Letters to the Editor

Public safety, traffic first; then city hall

By the tone of March 5’s City Council meeting, it would seem that a majority of the council members have lost sight of their electorate’s priorities. Somehow, the years-old commitment to build a new police station has morphed into an emergent need to build a city hall.

The need for a new police station with adjoining court facilities is well-understood and supported by most citizens. However, the city has failed to clearly communicate why we must undertake a significant expenditure for a city hall.

Times are tight. Is the city hall really a level-one priority? If the city perceives it to be, they have not made a strong enough case for it to the taxpayers.

What is the long-term growth need in terms of office space required for city operations? How much square footage is in the present facility, and how much is projected in the future? Is a whole new facility warranted?

For those who insist it must be in the city core, your viewpoint has not been validated. No one has come forward with compelling data that shows that any city in the United States, of comparable population, has netted a significant increase to economic growth by merely moving a city hall location.

What will impress prospective developers is not the location of city hall, but whether or not their clients will be sitting in stop-and-go traffic on Peasley Canyon Road or State Route 18 trying to get to Federal Way.

A disturbing revelation from the council meeting is that there are council members who believe minimal public input on this decision is warranted. These members believe that such a good job was accomplished with the downtown revitalization plan that this justifies restricting public input.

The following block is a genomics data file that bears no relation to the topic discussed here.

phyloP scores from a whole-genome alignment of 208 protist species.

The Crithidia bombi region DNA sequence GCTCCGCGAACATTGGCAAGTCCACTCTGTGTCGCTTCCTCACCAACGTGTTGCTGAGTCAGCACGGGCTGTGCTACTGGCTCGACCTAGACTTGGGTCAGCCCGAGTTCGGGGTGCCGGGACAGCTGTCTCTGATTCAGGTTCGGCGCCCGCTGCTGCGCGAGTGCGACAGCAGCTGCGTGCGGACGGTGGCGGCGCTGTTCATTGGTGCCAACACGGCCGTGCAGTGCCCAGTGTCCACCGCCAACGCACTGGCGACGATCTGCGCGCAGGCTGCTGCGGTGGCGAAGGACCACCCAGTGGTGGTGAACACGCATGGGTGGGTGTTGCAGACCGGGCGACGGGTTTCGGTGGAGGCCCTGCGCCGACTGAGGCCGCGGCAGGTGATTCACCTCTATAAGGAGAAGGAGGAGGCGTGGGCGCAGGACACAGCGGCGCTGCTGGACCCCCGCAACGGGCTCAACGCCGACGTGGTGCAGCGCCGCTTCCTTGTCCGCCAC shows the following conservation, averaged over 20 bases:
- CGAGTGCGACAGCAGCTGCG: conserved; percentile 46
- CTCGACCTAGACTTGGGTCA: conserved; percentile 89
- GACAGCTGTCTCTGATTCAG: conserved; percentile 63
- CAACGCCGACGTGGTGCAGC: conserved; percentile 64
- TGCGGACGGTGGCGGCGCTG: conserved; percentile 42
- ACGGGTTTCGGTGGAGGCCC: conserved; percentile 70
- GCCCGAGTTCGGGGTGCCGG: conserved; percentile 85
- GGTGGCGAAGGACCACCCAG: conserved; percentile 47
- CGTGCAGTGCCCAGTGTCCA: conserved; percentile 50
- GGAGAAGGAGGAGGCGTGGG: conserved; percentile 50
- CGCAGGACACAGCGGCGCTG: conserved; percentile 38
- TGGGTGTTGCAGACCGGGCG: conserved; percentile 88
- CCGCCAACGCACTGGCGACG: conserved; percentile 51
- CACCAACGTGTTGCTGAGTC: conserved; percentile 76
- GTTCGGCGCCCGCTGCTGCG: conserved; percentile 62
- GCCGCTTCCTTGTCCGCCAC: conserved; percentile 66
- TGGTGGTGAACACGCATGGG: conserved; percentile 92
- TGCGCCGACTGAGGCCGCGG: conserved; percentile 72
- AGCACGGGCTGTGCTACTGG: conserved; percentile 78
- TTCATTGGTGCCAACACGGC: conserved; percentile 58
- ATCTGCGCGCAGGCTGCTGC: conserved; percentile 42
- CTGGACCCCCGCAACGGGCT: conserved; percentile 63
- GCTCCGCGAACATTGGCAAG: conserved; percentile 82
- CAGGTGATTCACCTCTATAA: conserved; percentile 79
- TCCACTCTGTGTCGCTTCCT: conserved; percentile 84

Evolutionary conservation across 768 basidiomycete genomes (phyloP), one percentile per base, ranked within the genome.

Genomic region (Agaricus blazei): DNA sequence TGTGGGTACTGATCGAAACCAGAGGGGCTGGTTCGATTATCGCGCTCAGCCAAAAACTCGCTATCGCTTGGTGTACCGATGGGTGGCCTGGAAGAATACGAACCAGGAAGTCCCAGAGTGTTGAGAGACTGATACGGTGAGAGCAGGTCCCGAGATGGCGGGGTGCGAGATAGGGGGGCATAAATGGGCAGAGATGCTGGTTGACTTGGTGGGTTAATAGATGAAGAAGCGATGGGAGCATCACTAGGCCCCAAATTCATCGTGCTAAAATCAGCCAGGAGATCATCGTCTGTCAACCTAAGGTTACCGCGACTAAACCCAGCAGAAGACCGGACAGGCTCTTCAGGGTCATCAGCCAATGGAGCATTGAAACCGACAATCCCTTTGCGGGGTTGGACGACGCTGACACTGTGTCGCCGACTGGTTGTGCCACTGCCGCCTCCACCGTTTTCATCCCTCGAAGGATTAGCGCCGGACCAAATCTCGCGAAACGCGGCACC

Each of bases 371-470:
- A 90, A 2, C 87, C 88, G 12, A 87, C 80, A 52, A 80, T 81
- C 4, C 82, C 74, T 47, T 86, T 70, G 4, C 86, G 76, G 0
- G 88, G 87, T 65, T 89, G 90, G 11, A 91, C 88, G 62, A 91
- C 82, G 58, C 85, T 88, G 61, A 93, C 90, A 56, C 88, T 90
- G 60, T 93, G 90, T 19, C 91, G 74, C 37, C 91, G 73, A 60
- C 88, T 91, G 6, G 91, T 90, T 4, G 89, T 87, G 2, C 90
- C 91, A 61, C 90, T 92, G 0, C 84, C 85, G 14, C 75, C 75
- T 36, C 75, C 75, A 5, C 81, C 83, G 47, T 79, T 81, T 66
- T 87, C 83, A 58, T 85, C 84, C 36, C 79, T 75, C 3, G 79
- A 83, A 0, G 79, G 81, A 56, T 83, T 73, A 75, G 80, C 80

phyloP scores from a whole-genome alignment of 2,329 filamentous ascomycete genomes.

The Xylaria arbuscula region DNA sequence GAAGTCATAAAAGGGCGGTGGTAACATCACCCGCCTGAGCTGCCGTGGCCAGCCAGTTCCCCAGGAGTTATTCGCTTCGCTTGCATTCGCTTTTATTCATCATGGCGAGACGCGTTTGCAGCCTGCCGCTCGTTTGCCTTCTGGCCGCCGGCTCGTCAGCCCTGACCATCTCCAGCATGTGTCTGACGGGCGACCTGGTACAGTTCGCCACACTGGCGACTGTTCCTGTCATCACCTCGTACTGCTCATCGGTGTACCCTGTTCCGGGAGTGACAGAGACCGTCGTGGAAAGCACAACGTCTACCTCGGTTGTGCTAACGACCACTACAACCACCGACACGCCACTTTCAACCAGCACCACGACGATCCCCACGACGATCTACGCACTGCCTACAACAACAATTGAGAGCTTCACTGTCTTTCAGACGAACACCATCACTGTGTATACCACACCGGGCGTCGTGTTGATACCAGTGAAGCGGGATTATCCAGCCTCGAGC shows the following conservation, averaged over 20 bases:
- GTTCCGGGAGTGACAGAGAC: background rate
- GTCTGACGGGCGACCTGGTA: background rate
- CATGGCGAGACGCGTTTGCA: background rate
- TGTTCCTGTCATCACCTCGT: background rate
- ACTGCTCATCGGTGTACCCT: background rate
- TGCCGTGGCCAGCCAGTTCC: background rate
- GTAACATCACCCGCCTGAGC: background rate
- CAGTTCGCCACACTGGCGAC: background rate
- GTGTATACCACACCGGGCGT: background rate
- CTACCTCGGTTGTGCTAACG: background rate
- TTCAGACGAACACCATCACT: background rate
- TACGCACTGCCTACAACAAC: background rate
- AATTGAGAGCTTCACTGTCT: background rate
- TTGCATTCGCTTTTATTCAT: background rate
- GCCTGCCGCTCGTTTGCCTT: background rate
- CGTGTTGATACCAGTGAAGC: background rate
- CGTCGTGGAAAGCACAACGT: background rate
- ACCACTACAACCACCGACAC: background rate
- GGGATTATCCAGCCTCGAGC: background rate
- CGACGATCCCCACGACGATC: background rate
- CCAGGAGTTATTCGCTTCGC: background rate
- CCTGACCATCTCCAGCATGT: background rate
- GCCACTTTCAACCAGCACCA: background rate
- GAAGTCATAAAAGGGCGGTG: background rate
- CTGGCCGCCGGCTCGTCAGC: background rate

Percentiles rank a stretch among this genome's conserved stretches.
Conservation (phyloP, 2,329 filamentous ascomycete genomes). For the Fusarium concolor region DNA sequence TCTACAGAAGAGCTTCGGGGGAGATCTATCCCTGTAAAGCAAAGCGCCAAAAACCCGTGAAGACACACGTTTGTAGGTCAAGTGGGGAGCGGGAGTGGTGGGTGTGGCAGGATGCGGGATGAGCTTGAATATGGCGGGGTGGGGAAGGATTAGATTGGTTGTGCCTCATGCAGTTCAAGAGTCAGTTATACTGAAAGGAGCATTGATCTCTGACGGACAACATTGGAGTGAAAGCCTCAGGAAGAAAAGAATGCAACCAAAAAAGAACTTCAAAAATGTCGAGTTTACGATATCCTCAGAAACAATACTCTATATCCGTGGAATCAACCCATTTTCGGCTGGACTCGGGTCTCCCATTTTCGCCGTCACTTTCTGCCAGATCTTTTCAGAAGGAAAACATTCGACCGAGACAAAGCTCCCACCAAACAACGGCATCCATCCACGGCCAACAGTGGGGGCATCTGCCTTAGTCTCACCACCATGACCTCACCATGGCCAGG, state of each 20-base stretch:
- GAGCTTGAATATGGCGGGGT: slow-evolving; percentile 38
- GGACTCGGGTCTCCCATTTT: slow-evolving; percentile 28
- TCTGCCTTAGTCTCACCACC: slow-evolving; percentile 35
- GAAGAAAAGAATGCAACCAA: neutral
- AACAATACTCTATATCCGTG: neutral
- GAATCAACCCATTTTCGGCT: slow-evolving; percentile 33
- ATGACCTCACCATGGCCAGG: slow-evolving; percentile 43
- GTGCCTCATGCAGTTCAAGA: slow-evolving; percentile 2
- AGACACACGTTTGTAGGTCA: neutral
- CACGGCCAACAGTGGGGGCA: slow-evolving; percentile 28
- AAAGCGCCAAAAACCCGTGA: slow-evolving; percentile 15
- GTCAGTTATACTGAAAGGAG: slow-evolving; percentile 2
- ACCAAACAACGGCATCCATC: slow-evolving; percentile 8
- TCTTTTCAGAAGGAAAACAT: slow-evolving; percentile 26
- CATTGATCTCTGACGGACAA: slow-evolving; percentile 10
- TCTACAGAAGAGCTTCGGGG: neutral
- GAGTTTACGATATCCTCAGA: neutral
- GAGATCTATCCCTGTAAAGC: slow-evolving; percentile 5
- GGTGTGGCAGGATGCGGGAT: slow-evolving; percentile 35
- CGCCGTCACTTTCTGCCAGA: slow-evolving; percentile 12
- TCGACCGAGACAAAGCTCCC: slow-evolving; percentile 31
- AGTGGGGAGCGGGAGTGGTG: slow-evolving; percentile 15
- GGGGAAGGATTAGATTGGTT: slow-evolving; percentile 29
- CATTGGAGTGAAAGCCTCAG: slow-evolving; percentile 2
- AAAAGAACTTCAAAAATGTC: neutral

The fact of the matter is most citizens have elected to turn the other cheek and be silent about the city’s recent revitalization efforts. This should not, in any way, be construed as a vote of confidence.

The decorative Disneylandish lampposts lining 320th look nice, but they provide inadequate lighting, thereby necessitating the need to keep the old, tall light standards awkwardly looming in the background.

The citizens were told they were getting a waterfall‚. This invoked visions of a design that incorporates natural landscaping indicative of the area. Torrents of water rushing down boulders, perhaps? Instead, a bland tile wall with a thin veil of water was installed. Our waterfall is more reminiscent of a men’s urinal in a train station than a south King County babbling brook.

These public follies can be overlooked. But not the city hall. This project will be the largest monetary outlay of city taxpayer money to date.

The city needs to keep the two projects separate. Work the immediate need now. Provide our officers with a first-class public safety facility. In regards to the city hall, work to your real needs. What is the projected growth in terms of additional floor space that is over and above the current facility? Do not play the developer enticement card to justify a move to the city core. You have not proved your case on that one.

Please keep focused during your deliberations. Public safety first, traffic mitigation second, city amenities third.

Larry Paterson

Federal Way

We encourage an open exchange of ideas on this story's topic, but we ask you to follow our guidelines for respecting community standards. Personal attacks, inappropriate language, and off-topic comments may be removed, and comment privileges revoked, per our Terms of Use. Please see our FAQ if you have questions or concerns about using Facebook to comment.
blog comments powered by Disqus

Read the Oct 21
Green Edition

Browse the print edition page by page, including stories and ads.

Browse the archives.

Friends to Follow

View All Updates